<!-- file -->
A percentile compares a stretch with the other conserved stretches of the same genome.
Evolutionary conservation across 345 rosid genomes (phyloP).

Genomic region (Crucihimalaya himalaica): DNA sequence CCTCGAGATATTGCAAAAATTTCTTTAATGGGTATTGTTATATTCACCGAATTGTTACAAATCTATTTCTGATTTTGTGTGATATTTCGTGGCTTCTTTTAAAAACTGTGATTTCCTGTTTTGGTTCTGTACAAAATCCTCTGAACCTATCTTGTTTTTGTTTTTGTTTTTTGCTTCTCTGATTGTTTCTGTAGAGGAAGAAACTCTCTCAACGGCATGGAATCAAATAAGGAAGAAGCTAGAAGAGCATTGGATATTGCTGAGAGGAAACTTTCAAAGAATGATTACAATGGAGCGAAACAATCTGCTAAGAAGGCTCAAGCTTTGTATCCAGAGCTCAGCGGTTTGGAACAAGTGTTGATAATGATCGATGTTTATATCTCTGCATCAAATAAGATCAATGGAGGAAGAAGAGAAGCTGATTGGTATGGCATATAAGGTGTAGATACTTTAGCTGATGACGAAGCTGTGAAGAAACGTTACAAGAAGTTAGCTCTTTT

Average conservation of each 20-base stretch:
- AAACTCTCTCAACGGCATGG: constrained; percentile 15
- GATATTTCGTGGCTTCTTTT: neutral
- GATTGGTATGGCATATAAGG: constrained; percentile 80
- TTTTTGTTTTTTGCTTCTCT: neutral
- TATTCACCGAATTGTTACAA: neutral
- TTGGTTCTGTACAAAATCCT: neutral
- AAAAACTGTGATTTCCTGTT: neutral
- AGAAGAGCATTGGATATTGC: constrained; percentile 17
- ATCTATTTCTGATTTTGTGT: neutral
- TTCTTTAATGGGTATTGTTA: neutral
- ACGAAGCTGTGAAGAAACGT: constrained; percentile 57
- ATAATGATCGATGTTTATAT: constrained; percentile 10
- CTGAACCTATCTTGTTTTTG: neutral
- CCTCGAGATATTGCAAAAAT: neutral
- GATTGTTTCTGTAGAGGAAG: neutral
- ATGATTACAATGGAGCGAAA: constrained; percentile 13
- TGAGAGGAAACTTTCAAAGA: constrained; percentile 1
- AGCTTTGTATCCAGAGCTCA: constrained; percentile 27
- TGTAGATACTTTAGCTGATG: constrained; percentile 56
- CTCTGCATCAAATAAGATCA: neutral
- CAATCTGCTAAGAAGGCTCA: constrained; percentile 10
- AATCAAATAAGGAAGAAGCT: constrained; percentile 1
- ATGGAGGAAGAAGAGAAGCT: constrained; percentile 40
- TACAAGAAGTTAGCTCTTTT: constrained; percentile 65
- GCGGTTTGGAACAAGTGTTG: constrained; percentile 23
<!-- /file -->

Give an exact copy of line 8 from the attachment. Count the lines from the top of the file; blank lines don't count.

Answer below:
- TTTTTGTTTTTTGCTTCTCT: neutral